Sunday, 11 November 2012

The Gardens were Botanical and the Planet was Blue

One of the best things about going to the Botanical Gardens is that Croissant D'Or is on the way and their almond croissants are some of the tastiest things on this earth.  I describe it as walking to a grassy paradise whilst munching on a pastry paradise (even though the pastry paradise is pretty pricey at 5 dollars (i.e. 3 pounds). The walk is great.  Walking along Macleay Street makes me feel like I'm in New York because of all the Art Deco architecture and Spanish Mission style apartments.  The streets are wide and the sun bursts through the overhanging trees.  I make my way down to Woolloomooloo Bay and walk along the wharf which was actually the largest wooden structure in the world in 1911. FACT! If you like a man in uniform then this is the place to come.  There are big naval ships parked up here and the crew are all milling around in their pristine white suits.  I'm pretty sure I saw Blackbeard amongst them. Eventually the wharf leads you to some old steps, along Mrs Maquaries Bushland Walk, past an outdoor swimming pool and an exceptional amount of joggers and finally into the beauty of the Botanical Gardens.

View from Botanical Gardens
As I walk through the entrance gate an old-looking Japanese man asks me if I will take his picture.  He stands in front of a very characterless patch of lawn and I snap him.  I head forward into the gardens and as I'm enjoying the beauty and calming nature of it all I feel a tap on my shoulder.  The same Japanese man is there and asks me to take another picture of him, this time in front of a bulbous and boring looking tree.  I do my duty and hurry off to try to put some space between us.  The gardens are enormous and have absolutely stunning views looking out to Farm Cove and Sydney Harbour.  Just as I'm about to settle down under the shade of a very old looking tree I feel another tap on the shoulder. "Another picture please?" I sigh heavily and tell him that this is the last time. Afterwards he scuttles off looking a little hurt and dejected, until he finds another tourist to help him increase the amount of photos of himself in front of all kinds of different but equally boring foliage. His poor wife.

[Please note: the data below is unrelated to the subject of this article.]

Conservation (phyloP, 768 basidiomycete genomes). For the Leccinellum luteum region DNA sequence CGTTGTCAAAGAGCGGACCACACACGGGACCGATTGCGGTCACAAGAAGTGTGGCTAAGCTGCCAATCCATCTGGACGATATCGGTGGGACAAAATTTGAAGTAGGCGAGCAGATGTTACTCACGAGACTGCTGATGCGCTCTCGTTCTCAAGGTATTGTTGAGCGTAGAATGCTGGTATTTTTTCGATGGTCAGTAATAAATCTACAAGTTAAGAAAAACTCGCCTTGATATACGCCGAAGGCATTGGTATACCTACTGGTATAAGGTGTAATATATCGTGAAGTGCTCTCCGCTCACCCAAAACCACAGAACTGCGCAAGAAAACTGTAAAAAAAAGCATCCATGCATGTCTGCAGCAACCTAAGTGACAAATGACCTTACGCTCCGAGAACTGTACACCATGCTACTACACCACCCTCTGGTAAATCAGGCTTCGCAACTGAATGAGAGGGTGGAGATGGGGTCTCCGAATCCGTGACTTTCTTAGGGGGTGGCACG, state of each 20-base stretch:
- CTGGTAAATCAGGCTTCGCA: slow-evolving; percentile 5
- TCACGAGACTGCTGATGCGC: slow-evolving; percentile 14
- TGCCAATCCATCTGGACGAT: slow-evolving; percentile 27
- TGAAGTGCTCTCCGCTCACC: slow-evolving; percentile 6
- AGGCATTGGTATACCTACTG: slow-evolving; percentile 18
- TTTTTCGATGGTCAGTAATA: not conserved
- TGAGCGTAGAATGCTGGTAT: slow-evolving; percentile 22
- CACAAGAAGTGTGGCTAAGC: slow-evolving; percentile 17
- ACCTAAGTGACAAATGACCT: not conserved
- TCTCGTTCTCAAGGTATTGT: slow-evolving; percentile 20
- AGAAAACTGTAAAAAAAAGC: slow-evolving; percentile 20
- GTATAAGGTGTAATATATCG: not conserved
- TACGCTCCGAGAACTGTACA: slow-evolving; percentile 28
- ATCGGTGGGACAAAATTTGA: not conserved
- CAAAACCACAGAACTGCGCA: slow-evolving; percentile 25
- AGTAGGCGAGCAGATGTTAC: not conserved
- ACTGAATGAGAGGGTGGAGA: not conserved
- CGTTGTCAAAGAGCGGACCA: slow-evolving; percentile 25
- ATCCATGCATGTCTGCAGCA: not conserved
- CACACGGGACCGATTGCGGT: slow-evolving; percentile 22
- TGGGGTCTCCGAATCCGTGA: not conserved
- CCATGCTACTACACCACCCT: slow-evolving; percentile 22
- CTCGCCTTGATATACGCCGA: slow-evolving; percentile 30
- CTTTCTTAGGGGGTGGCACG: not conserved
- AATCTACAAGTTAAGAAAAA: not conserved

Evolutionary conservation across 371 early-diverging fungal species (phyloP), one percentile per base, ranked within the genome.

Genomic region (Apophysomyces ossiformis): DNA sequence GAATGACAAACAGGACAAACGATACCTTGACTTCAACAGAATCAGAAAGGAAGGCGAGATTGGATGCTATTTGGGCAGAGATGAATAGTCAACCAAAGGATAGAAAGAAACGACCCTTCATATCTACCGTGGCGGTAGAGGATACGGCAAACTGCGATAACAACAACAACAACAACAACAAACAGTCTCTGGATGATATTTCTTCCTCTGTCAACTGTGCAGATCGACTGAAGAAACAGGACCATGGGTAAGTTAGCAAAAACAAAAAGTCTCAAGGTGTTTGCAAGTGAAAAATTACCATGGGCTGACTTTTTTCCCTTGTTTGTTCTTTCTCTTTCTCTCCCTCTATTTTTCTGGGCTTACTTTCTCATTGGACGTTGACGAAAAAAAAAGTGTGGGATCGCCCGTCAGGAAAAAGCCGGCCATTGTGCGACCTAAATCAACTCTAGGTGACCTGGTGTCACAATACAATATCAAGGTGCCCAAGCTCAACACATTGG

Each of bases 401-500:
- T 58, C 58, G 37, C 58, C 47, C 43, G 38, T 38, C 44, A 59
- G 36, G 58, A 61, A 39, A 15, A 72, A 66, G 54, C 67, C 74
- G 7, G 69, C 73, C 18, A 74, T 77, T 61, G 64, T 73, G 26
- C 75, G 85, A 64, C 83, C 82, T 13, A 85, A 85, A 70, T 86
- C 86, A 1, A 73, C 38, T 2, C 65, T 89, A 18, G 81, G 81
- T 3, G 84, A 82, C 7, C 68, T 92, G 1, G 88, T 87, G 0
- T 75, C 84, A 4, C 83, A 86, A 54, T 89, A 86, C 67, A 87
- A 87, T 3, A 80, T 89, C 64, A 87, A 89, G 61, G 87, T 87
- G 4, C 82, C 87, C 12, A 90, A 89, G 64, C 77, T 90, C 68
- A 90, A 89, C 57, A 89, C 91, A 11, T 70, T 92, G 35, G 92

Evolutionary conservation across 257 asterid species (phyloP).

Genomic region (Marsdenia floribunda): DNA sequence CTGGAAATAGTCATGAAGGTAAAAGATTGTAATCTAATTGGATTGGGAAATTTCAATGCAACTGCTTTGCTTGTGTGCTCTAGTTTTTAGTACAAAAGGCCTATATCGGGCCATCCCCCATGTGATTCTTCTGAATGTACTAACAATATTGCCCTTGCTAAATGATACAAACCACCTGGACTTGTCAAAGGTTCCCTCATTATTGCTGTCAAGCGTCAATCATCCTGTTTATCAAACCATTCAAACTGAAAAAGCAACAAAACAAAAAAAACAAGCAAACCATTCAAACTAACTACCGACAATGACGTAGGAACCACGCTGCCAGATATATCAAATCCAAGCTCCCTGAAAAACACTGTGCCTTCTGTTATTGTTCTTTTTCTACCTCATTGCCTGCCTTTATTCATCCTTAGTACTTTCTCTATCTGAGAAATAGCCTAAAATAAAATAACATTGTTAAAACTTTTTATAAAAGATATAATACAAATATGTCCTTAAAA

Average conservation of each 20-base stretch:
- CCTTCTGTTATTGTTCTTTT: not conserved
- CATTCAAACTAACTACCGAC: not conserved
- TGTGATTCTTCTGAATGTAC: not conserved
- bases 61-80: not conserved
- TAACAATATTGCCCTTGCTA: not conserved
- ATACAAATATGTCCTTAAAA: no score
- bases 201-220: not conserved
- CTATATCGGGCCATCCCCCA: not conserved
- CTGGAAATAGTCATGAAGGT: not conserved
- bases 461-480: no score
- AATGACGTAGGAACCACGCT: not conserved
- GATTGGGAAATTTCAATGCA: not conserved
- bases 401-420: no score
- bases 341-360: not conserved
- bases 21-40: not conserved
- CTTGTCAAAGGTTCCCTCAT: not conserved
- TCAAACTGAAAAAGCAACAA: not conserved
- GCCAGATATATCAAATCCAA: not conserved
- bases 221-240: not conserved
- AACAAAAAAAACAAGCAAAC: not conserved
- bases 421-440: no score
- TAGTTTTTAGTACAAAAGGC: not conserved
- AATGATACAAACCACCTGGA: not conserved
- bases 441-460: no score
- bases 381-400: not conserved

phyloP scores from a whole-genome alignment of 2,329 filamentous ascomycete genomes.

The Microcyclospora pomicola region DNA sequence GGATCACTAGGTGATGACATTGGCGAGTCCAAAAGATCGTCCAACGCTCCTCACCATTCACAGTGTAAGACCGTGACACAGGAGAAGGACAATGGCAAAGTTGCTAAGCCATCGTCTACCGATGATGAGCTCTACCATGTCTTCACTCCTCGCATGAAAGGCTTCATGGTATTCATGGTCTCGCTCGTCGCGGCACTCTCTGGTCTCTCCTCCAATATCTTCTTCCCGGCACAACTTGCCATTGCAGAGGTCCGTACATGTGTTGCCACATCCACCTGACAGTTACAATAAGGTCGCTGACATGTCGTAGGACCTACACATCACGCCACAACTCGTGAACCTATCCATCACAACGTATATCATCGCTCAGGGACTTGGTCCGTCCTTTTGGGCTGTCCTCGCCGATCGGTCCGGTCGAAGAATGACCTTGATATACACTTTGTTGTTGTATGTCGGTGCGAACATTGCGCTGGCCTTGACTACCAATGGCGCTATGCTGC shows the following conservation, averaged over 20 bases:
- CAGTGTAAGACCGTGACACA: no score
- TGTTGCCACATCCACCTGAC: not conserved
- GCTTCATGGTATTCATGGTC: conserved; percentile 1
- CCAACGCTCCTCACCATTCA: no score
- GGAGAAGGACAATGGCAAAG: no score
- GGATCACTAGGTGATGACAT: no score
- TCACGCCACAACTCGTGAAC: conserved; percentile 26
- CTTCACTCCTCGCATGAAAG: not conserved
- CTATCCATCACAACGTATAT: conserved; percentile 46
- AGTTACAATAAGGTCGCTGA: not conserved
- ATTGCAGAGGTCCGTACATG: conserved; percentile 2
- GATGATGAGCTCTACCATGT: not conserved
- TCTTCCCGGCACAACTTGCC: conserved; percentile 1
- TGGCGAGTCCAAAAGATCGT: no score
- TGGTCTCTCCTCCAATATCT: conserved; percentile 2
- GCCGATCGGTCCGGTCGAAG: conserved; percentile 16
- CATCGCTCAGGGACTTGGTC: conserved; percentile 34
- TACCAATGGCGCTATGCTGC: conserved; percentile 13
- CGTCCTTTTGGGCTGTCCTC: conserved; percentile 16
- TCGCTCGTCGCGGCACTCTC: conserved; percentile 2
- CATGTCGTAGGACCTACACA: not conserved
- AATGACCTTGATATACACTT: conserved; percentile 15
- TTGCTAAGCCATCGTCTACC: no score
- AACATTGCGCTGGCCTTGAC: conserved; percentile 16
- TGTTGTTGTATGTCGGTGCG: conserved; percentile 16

My second weekend in Sydney is another sunny one and we head to Surrey Hills Festival in the morning for some breakfast.  It's a smallish festival with loads of food stalls and a stage pumping out loud Hip Hop to some enthusiastic teenagers who already look tipsy at 11.00am in the morning.  We watch in amazement as some very muscly girls pole dance and I look down at my pancakes and feel a little guilty. But this is not the main event of the day, this is just the starter.  We make our way to the Sydney Opera House to watch The Blue Planet live in Concert (shouts of "OMG!" were continuously heard throughout the day's proceedings).  This was my first time in the Opera House and it's size is staggering. The orchestra starts playing as we find our seats and local celebrity, The Bondi Vet, comes out to introduce each piece. He's not quite David Attenborough but is quite amusing (and slightly more pleasing to the eye).  The experience is incredible and it's amazing to think that it has been touring since 2006.  The only way to finish off a day like that is to head to karaoke and sing your heart out until 2am, which is what we did!

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